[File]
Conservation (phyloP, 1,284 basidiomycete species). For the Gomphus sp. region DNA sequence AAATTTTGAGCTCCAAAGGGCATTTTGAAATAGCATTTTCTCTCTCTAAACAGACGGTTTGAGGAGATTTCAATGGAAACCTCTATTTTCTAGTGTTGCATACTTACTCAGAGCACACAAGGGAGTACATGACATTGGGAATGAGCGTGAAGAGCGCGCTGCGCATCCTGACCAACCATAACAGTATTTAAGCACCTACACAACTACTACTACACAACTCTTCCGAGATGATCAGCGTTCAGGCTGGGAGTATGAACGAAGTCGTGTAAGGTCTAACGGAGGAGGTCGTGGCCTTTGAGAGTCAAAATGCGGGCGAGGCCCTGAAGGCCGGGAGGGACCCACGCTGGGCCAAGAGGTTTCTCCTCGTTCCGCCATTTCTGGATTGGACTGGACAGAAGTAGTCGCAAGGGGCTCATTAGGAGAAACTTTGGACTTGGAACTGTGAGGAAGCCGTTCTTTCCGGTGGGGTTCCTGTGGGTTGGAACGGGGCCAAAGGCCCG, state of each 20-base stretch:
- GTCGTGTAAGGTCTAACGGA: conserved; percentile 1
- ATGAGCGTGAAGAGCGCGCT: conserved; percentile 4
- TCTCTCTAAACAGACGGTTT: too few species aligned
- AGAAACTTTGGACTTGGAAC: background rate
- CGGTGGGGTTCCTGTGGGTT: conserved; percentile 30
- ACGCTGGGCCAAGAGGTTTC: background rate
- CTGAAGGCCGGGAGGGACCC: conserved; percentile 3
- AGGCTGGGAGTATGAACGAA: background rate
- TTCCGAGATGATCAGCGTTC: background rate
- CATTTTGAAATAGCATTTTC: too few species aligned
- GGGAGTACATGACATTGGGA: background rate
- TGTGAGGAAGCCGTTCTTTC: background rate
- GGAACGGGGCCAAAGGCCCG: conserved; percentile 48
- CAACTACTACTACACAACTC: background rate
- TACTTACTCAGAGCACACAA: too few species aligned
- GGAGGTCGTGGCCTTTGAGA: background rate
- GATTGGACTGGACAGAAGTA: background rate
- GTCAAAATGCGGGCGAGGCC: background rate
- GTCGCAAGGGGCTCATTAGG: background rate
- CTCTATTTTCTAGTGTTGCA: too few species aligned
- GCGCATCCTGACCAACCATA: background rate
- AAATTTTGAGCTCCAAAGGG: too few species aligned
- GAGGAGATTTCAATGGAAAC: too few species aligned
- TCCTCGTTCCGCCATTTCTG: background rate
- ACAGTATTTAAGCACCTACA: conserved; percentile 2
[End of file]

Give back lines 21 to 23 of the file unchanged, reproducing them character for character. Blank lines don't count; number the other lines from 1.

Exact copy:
- CTCTATTTTCTAGTGTTGCA: too few species aligned
- GCGCATCCTGACCAACCATA: background rate
- AAATTTTGAGCTCCAAAGGG: too few species aligned